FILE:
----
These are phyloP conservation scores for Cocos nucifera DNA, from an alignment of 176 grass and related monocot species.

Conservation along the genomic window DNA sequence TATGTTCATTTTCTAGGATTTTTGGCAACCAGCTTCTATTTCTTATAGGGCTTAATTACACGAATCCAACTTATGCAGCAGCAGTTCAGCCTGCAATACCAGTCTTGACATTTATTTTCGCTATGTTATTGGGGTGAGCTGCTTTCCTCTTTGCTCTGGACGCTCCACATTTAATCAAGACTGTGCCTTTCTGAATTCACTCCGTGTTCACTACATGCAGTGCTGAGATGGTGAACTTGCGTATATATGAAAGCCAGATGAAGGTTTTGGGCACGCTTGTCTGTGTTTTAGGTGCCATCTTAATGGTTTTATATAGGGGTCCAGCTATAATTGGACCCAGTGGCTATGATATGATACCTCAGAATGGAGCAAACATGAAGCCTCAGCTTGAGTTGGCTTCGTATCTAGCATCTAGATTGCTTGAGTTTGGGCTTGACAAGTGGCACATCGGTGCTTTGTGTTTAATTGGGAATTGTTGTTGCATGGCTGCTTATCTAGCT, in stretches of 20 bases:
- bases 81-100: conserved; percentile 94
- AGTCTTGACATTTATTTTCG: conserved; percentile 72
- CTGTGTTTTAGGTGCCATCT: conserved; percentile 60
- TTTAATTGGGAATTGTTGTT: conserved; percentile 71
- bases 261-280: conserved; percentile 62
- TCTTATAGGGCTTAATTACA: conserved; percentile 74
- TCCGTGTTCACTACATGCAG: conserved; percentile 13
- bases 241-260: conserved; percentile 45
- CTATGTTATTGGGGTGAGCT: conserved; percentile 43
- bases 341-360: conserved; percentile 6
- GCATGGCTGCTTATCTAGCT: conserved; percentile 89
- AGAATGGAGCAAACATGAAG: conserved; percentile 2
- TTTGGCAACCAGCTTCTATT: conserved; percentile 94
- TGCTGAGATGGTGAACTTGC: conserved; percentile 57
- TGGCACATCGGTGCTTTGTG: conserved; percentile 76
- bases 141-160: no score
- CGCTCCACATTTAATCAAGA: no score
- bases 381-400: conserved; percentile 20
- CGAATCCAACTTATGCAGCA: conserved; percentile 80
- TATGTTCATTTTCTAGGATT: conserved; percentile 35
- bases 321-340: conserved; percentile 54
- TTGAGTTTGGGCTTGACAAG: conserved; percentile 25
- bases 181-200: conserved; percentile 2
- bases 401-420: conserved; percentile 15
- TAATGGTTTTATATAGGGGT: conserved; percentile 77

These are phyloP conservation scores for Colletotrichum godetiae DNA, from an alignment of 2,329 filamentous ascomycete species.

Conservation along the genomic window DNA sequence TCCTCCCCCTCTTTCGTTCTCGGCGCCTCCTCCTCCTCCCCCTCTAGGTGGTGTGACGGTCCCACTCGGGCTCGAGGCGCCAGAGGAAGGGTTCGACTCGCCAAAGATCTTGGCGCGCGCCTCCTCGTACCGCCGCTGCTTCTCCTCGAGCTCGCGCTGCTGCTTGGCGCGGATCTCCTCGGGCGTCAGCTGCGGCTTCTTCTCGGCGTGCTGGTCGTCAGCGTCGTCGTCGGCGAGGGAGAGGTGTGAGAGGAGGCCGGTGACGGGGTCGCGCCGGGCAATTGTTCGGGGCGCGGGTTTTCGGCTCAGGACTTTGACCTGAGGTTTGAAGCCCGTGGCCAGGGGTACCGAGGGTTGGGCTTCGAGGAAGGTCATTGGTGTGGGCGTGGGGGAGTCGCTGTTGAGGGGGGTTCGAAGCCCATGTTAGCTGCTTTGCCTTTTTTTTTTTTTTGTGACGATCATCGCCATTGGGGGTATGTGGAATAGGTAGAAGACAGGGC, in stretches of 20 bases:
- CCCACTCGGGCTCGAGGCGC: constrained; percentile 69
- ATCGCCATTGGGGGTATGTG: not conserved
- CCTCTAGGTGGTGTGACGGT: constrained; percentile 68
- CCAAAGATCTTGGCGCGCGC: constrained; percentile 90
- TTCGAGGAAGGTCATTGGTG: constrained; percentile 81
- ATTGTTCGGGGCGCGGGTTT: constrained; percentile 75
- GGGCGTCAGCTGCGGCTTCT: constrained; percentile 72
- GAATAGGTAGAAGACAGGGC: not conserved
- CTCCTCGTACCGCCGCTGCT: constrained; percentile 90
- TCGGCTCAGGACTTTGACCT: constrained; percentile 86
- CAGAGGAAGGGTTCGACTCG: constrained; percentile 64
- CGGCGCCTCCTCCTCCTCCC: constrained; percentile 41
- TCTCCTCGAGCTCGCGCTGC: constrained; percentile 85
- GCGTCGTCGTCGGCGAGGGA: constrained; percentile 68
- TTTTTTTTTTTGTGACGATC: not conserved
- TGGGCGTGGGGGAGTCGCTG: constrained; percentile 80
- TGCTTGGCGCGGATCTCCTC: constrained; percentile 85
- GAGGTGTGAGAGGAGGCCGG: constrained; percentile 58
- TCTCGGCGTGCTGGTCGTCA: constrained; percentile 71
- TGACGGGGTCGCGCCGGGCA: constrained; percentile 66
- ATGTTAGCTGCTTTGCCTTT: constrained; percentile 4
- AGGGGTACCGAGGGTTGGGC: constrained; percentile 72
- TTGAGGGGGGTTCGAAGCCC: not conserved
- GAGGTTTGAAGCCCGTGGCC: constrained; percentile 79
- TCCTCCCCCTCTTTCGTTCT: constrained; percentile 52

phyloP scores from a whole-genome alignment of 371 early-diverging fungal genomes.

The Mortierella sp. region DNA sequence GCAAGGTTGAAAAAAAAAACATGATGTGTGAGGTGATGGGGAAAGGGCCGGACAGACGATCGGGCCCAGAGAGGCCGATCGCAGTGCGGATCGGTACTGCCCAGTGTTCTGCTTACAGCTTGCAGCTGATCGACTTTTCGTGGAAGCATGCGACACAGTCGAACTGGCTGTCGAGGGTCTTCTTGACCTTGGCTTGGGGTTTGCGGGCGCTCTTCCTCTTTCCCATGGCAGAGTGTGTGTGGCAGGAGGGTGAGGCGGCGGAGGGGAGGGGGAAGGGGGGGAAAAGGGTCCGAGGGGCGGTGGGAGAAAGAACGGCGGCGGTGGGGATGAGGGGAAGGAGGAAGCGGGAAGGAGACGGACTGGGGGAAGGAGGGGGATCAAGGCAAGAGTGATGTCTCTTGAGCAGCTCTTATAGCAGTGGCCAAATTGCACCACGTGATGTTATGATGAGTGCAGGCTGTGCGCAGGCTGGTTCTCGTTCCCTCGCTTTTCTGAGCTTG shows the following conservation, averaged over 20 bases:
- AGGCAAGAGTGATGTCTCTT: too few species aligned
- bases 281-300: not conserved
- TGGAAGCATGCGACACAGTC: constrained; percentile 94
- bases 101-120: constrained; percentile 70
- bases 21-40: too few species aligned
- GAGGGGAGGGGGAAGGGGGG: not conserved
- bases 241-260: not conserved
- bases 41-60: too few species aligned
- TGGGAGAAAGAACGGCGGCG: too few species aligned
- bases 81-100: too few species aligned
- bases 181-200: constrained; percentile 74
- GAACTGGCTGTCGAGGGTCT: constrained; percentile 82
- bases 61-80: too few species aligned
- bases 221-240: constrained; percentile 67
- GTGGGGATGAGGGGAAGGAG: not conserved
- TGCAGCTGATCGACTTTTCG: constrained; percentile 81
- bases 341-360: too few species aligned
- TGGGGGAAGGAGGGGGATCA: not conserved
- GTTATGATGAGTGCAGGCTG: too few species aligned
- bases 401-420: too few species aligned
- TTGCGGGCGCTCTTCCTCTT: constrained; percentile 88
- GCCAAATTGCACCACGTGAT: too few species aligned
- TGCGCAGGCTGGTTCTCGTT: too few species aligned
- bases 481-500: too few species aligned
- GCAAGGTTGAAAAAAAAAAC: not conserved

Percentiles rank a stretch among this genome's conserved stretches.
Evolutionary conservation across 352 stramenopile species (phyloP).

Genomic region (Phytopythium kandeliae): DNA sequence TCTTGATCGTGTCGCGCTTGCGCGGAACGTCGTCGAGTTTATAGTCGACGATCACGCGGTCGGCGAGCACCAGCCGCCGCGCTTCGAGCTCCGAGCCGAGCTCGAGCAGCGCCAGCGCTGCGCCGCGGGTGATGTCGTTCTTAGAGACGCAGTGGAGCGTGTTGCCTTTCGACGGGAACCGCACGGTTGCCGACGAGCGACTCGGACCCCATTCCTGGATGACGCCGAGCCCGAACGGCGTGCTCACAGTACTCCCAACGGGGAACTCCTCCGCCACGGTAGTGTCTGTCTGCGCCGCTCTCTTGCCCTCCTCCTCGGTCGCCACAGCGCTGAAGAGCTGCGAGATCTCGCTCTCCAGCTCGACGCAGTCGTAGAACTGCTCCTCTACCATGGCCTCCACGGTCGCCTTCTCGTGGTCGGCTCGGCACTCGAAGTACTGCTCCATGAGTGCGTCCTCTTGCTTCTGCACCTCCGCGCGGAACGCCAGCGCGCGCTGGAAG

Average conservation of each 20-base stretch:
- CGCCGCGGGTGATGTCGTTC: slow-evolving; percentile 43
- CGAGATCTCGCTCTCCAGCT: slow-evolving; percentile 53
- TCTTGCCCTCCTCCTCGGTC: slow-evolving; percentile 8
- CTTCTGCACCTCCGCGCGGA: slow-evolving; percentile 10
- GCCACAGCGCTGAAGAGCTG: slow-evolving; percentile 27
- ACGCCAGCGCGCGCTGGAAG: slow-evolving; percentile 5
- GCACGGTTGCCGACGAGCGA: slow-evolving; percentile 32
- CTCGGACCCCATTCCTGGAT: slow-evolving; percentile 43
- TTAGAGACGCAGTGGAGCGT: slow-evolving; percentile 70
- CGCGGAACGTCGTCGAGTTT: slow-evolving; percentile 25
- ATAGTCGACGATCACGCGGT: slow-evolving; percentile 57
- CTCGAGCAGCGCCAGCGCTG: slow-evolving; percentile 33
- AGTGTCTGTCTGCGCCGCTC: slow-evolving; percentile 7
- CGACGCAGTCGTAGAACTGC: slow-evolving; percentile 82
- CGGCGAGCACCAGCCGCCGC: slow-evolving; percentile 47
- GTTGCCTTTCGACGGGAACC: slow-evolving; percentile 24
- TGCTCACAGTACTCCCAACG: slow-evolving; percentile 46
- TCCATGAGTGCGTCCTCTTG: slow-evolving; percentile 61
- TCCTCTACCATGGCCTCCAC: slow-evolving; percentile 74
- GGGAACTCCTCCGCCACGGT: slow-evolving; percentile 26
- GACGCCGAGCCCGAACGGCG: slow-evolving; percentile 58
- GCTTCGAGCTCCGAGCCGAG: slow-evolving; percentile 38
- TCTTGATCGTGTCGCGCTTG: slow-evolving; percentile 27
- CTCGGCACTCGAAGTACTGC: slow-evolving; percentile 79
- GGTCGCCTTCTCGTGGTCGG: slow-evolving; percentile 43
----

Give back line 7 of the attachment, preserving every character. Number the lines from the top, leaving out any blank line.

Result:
- bases 261-280: conserved; percentile 62